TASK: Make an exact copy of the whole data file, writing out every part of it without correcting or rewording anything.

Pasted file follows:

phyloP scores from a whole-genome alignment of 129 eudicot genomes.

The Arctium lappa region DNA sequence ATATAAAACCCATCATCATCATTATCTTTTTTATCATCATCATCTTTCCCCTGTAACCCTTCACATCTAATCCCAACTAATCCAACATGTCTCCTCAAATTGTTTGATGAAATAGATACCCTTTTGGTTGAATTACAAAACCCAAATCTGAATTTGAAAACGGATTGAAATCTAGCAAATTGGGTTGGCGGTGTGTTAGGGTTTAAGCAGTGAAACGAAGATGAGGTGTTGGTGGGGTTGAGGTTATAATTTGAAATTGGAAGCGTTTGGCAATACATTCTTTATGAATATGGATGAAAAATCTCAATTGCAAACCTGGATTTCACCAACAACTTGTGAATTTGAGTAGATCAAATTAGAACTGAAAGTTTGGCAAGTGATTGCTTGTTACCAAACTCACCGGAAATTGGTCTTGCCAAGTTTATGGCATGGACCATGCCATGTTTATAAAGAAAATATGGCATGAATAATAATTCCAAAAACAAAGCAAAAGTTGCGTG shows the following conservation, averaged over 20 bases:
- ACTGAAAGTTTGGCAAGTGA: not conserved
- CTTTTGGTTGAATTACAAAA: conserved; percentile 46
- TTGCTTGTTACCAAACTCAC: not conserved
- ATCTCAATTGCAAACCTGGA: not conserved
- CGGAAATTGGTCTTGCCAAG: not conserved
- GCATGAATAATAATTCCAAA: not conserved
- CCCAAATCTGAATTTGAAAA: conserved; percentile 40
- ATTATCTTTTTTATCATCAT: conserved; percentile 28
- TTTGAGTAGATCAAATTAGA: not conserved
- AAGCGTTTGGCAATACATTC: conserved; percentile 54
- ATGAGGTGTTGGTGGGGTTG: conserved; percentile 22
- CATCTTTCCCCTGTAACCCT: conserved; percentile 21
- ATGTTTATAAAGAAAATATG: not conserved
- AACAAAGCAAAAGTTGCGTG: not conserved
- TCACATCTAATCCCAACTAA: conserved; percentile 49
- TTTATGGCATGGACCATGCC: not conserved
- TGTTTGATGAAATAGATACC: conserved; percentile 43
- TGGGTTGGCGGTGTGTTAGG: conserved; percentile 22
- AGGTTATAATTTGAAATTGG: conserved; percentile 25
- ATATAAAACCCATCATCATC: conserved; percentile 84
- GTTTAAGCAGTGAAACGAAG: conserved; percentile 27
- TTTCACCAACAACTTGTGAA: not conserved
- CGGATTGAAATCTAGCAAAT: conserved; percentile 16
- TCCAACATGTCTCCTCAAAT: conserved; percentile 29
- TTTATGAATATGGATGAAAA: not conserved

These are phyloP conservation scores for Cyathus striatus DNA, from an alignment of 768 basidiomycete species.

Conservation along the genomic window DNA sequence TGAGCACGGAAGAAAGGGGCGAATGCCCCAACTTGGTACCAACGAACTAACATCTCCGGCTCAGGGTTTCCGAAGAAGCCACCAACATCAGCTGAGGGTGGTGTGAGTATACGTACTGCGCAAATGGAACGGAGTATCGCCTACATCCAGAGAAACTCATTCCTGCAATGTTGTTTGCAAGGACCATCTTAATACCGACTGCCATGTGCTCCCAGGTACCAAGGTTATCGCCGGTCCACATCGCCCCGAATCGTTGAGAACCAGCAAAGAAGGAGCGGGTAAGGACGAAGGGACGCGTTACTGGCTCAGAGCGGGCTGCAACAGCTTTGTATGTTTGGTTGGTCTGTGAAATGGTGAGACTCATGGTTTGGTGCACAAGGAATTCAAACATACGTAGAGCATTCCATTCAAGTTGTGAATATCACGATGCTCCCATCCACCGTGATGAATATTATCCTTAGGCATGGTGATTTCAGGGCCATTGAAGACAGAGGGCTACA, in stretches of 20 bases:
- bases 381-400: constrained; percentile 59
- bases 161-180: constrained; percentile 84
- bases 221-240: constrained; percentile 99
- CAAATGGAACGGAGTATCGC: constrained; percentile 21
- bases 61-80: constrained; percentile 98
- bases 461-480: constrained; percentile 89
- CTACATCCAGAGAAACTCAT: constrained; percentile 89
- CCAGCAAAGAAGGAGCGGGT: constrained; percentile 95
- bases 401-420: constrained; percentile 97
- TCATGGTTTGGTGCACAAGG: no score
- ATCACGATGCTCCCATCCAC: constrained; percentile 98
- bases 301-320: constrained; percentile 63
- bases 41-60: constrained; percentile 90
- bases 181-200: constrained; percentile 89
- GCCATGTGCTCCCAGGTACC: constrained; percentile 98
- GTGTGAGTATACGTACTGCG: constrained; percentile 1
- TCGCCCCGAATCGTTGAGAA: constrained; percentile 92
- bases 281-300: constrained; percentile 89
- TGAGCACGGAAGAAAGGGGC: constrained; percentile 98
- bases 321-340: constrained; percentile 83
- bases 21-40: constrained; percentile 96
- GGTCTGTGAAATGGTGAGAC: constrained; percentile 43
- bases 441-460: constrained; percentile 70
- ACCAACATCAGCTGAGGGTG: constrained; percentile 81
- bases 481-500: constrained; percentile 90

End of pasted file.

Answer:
phyloP scores from a whole-genome alignment of 129 eudicot genomes.

The Arctium lappa region DNA sequence ATATAAAACCCATCATCATCATTATCTTTTTTATCATCATCATCTTTCCCCTGTAACCCTTCACATCTAATCCCAACTAATCCAACATGTCTCCTCAAATTGTTTGATGAAATAGATACCCTTTTGGTTGAATTACAAAACCCAAATCTGAATTTGAAAACGGATTGAAATCTAGCAAATTGGGTTGGCGGTGTGTTAGGGTTTAAGCAGTGAAACGAAGATGAGGTGTTGGTGGGGTTGAGGTTATAATTTGAAATTGGAAGCGTTTGGCAATACATTCTTTATGAATATGGATGAAAAATCTCAATTGCAAACCTGGATTTCACCAACAACTTGTGAATTTGAGTAGATCAAATTAGAACTGAAAGTTTGGCAAGTGATTGCTTGTTACCAAACTCACCGGAAATTGGTCTTGCCAAGTTTATGGCATGGACCATGCCATGTTTATAAAGAAAATATGGCATGAATAATAATTCCAAAAACAAAGCAAAAGTTGCGTG shows the following conservation, averaged over 20 bases:
- ACTGAAAGTTTGGCAAGTGA: not conserved
- CTTTTGGTTGAATTACAAAA: conserved; percentile 46
- TTGCTTGTTACCAAACTCAC: not conserved
- ATCTCAATTGCAAACCTGGA: not conserved
- CGGAAATTGGTCTTGCCAAG: not conserved
- GCATGAATAATAATTCCAAA: not conserved
- CCCAAATCTGAATTTGAAAA: conserved; percentile 40
- ATTATCTTTTTTATCATCAT: conserved; percentile 28
- TTTGAGTAGATCAAATTAGA: not conserved
- AAGCGTTTGGCAATACATTC: conserved; percentile 54
- ATGAGGTGTTGGTGGGGTTG: conserved; percentile 22
- CATCTTTCCCCTGTAACCCT: conserved; percentile 21
- ATGTTTATAAAGAAAATATG: not conserved
- AACAAAGCAAAAGTTGCGTG: not conserved
- TCACATCTAATCCCAACTAA: conserved; percentile 49
- TTTATGGCATGGACCATGCC: not conserved
- TGTTTGATGAAATAGATACC: conserved; percentile 43
- TGGGTTGGCGGTGTGTTAGG: conserved; percentile 22
- AGGTTATAATTTGAAATTGG: conserved; percentile 25
- ATATAAAACCCATCATCATC: conserved; percentile 84
- GTTTAAGCAGTGAAACGAAG: conserved; percentile 27
- TTTCACCAACAACTTGTGAA: not conserved
- CGGATTGAAATCTAGCAAAT: conserved; percentile 16
- TCCAACATGTCTCCTCAAAT: conserved; percentile 29
- TTTATGAATATGGATGAAAA: not conserved

These are phyloP conservation scores for Cyathus striatus DNA, from an alignment of 768 basidiomycete species.

Conservation along the genomic window DNA sequence TGAGCACGGAAGAAAGGGGCGAATGCCCCAACTTGGTACCAACGAACTAACATCTCCGGCTCAGGGTTTCCGAAGAAGCCACCAACATCAGCTGAGGGTGGTGTGAGTATACGTACTGCGCAAATGGAACGGAGTATCGCCTACATCCAGAGAAACTCATTCCTGCAATGTTGTTTGCAAGGACCATCTTAATACCGACTGCCATGTGCTCCCAGGTACCAAGGTTATCGCCGGTCCACATCGCCCCGAATCGTTGAGAACCAGCAAAGAAGGAGCGGGTAAGGACGAAGGGACGCGTTACTGGCTCAGAGCGGGCTGCAACAGCTTTGTATGTTTGGTTGGTCTGTGAAATGGTGAGACTCATGGTTTGGTGCACAAGGAATTCAAACATACGTAGAGCATTCCATTCAAGTTGTGAATATCACGATGCTCCCATCCACCGTGATGAATATTATCCTTAGGCATGGTGATTTCAGGGCCATTGAAGACAGAGGGCTACA, in stretches of 20 bases:
- bases 381-400: constrained; percentile 59
- bases 161-180: constrained; percentile 84
- bases 221-240: constrained; percentile 99
- CAAATGGAACGGAGTATCGC: constrained; percentile 21
- bases 61-80: constrained; percentile 98
- bases 461-480: constrained; percentile 89
- CTACATCCAGAGAAACTCAT: constrained; percentile 89
- CCAGCAAAGAAGGAGCGGGT: constrained; percentile 95
- bases 401-420: constrained; percentile 97
- TCATGGTTTGGTGCACAAGG: no score
- ATCACGATGCTCCCATCCAC: constrained; percentile 98
- bases 301-320: constrained; percentile 63
- bases 41-60: constrained; percentile 90
- bases 181-200: constrained; percentile 89
- GCCATGTGCTCCCAGGTACC: constrained; percentile 98
- GTGTGAGTATACGTACTGCG: constrained; percentile 1
- TCGCCCCGAATCGTTGAGAA: constrained; percentile 92
- bases 281-300: constrained; percentile 89
- TGAGCACGGAAGAAAGGGGC: constrained; percentile 98
- bases 321-340: constrained; percentile 83
- bases 21-40: constrained; percentile 96
- GGTCTGTGAAATGGTGAGAC: constrained; percentile 43
- bases 441-460: constrained; percentile 70
- ACCAACATCAGCTGAGGGTG: constrained; percentile 81
- bases 481-500: constrained; percentile 90